Monday, September 21 2020


Former CEO of VN Pharma pleads guilty

Update: September, 25/2019 - 08:01
Nguyễn Minh Hùng, former general director of Việt Nam Pharma Joint Stock Company, at the second-instance trial at the HCM City People’s Court yesterday. Photo

HCM CITY — The former general director of Việt Nam Pharma Joint Stock Company (VN Pharma), the mastermind behind the import of fake medicine for cancer treatment, yesterday pleaded guilty at the second-instance trial at the HCM City People’s Court.

Nguyễn Minh Hùng was one of 12 defendants charged with “allegedly manufacturing and trading counterfeit medicines”.

The other defendants include Võ Mạnh Cường, former director of H&C International Maritime Trading Co., Ltd, and 10 others.

Hùng, 41, told the court that he had created phony documents so that he could import fake cancer drugs for sale.

Hùng said that VN Pharma was established in October 2011 with capital of VNĐ25 billion (US$1.07 million), increasing to VNĐ40 billion in 2014. He owns most of the shares. 

Since its operation, the company has imported various kinds of drugs, but Hùng told the court that he could not remember the exact number of times. 

From 2013 to 2014, Hùng ordered Cường to buy imported medicine allegedly manufactured by Canada’s Helix Pharmaceuticals Company and supply the drugs to Vietnamese hospitals.

The order included 9,300 boxes of 500mg capsules of H-Capita, a cancer treatment drug. The consignment was worth around VNĐ5.3 billion.

Hùng said he ordered his staff to fake documents related to the drugs and submit them to the Drug Administration of Việt Nam, which operates under the Ministry of Health.

He also faked receipts and payment procedures to acquire import licences from the ministry.

In April 2014, the Drug Administration of Việt Nam questioned the origin of the drugs and decided to inspect the company’s shipments.

The Ministry of Health concluded that the H-Capita 500mg batch contained 97 per cent of the active ingredient capecitabine, which is of unknown origin, of poor quality, and must not be used as a medicine for humans.

In November 2015, the Ministry of Public Security started legal proceedings.

On August 25, 2017, at the first-instance court trial, Hùng and Cường were sentenced to 12 years in prison for “smuggling”.

Seven others were sentenced to between two and five years in jail for smuggling and counterfeiting documents and seals of agencies and organisations. 

However, on October 30, 2017, the higher-level People’s Court of HCM City decided to annul all previous judgments as the inspections’ conclusions had many contradictions which were not in accordance with the provisions of the law. 

According to the court, charging the defendants with smuggling was inappropriate. The court also asked for further investigation of individuals related to the case.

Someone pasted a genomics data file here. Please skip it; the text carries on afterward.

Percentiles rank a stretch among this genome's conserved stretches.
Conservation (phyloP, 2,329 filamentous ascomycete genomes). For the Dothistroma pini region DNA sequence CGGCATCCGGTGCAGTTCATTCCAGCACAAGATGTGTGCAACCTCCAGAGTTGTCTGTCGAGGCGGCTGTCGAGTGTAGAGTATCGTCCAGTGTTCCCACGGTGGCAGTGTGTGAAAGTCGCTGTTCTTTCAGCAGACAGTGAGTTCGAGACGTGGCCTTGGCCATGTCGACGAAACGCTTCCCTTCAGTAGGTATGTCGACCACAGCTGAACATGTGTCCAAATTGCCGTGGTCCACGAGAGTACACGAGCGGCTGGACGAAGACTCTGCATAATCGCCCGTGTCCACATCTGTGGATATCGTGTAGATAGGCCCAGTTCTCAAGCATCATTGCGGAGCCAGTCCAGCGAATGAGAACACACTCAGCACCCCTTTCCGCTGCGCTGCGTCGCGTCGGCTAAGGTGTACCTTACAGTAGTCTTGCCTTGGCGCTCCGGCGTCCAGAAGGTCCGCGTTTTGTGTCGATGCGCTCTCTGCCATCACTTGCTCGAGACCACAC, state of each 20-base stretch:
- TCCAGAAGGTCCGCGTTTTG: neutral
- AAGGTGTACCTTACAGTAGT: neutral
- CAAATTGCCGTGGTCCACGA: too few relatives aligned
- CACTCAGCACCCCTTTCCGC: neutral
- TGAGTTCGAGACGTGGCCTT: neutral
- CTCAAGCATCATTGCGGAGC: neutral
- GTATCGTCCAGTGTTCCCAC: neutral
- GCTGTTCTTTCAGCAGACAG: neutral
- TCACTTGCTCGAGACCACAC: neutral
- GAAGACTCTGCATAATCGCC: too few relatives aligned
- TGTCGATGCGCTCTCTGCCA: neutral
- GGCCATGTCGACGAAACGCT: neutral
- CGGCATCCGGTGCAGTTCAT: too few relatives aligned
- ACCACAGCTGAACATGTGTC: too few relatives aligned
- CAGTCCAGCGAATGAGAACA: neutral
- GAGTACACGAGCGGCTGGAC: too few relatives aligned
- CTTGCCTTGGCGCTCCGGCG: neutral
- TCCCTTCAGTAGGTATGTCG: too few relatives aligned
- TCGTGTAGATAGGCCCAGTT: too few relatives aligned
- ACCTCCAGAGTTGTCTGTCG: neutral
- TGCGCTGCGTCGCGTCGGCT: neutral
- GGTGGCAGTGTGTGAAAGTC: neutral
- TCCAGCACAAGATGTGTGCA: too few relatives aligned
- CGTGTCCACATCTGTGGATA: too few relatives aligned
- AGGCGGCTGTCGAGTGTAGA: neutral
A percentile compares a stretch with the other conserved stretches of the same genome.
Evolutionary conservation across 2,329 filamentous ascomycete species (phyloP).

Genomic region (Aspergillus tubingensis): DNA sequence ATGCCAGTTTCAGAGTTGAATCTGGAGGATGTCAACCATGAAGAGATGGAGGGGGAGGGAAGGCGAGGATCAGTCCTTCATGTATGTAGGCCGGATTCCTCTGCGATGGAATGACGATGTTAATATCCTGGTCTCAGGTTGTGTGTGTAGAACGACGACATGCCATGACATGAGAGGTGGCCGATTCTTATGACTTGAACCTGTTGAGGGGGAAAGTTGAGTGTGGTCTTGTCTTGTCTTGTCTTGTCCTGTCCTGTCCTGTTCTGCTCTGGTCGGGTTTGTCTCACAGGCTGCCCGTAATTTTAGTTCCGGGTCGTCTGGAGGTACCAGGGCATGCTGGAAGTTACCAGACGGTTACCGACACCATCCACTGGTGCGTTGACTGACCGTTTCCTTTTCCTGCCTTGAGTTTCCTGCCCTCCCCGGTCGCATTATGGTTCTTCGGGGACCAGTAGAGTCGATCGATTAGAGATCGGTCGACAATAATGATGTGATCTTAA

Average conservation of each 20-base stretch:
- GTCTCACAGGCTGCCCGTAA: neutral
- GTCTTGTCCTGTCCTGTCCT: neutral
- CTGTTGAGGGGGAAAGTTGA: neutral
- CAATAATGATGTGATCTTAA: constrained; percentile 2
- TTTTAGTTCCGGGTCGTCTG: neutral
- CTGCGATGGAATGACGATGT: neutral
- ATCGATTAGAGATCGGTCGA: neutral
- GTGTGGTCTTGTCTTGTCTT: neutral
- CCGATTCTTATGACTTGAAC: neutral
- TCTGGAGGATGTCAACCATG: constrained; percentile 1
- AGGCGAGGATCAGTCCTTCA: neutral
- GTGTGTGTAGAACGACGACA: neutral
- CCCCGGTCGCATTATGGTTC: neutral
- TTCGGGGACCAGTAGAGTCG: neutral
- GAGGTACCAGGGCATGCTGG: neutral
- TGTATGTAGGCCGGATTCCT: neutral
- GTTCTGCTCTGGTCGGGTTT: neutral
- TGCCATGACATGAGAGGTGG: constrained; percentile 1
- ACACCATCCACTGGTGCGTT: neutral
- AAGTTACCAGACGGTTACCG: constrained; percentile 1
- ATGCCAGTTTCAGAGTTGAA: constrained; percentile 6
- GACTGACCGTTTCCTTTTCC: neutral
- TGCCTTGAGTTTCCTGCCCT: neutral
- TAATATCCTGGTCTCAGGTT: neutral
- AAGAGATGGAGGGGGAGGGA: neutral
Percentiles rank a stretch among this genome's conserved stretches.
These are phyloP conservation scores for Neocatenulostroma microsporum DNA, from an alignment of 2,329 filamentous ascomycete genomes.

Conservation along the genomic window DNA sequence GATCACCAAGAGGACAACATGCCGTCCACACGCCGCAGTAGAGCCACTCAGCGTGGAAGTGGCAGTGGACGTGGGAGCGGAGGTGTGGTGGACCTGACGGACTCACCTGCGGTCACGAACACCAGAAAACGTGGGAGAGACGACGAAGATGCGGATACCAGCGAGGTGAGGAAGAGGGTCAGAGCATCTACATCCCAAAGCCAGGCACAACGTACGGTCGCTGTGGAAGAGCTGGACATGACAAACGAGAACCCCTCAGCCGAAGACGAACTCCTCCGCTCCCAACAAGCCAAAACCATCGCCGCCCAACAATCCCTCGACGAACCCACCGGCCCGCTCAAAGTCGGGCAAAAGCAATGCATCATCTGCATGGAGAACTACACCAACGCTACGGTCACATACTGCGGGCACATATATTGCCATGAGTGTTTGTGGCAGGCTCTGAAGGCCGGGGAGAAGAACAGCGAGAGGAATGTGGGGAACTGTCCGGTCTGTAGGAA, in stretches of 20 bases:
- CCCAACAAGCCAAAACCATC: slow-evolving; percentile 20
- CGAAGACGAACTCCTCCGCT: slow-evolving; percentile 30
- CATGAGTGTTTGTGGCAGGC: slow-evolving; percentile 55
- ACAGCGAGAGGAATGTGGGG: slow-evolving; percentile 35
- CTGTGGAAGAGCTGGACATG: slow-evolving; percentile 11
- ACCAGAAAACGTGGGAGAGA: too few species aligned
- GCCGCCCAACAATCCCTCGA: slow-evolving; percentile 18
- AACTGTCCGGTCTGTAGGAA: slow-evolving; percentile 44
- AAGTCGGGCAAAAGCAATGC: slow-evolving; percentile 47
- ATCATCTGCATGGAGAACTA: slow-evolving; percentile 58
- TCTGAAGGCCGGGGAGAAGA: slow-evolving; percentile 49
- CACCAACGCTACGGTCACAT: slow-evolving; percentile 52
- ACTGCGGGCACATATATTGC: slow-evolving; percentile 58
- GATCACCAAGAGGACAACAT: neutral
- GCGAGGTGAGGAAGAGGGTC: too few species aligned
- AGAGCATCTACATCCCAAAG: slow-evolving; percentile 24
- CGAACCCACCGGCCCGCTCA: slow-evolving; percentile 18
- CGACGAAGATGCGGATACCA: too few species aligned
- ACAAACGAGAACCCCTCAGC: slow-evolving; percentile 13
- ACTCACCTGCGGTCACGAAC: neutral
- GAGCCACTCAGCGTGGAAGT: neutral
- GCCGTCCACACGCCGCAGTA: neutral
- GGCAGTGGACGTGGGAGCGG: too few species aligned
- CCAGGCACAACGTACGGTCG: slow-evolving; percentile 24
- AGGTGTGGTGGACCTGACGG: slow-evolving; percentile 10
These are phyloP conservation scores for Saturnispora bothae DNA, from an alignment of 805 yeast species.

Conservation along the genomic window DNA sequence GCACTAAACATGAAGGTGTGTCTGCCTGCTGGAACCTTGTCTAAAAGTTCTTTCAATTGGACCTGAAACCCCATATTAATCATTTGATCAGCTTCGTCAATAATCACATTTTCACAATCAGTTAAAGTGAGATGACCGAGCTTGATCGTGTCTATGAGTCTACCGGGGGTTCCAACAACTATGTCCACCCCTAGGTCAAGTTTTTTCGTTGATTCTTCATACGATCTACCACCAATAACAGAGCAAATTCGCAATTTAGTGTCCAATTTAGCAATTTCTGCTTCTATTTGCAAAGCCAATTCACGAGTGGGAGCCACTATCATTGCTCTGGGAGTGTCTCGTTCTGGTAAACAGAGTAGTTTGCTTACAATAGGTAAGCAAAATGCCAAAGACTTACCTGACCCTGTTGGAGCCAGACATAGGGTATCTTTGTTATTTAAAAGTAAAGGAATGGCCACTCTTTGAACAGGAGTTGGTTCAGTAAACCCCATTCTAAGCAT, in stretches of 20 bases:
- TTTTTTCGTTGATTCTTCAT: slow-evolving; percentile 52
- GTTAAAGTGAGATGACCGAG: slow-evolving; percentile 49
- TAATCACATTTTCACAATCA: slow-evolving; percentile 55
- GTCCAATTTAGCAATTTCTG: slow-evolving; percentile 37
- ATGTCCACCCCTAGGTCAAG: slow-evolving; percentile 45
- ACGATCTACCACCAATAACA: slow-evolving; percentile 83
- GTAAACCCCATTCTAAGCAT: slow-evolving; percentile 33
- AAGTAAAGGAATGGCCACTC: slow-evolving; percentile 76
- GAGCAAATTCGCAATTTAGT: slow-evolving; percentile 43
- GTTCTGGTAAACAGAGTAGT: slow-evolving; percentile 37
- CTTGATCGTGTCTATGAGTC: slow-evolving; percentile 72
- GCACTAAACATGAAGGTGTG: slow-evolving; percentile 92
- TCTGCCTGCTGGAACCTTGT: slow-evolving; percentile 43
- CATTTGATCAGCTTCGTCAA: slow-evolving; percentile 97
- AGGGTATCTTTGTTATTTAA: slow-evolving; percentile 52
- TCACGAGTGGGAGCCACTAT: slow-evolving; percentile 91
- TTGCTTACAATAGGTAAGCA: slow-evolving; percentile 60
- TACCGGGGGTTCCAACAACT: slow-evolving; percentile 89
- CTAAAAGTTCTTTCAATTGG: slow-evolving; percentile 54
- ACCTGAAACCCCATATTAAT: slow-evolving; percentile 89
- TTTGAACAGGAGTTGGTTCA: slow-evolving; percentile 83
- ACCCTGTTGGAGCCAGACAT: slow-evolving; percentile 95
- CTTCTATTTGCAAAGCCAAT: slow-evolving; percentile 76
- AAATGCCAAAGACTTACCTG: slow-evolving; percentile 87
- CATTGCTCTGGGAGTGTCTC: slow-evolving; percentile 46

During the investigation, the defendants said they did not know where the drugs were made.

However, based on the documents collected, the Ministry of Public Security discovered that the imported batch of medicines did not originate from Canada. 

At the trial, although nearly 200 individuals were summoned, many of them were absent, including Trương Quốc Cường, deputy health minister who was the director of the ministry’s Drug Administration at the time.

The court trial is expected to last one week. The defendants are being prosecuted under Clause Four Article 157 of the Criminal Code with the highest penalty being the death penalty.

Health ministry accountable

Prior to the second-instance trial, the Ministry of Public Security’s Security Investigation Agency decided to prosecute the criminal case for “lack of responsibility, causing serious consequences” at the ministry’s Drug Administration and relevant agencies.

The Government Inspectorate said the health ministry in charge of medicine management should be held accountable for the scandal, along with the head of the Drug Administration who offered assistance to the minister in the field.

The ministry’s consultancy council and drug appraisers must take responsibility for approving VN Pharma’s seven drug registries and import licences for three types of medicines and a business licence in Việt Nam for Helix Company, according to the inspectorate.

The Government Inspectorate demanded that the Health Ministry take measures to deal with collectives and individuals involved in allowing the import of substandard drugs to the country.

The inspectorate’s conclusion has been transferred to the Central Inspection Committee for the latter to decide on the penalties for any high-level officials under the jurisdiction of the Politburo and the Party Secretariat. — VNS

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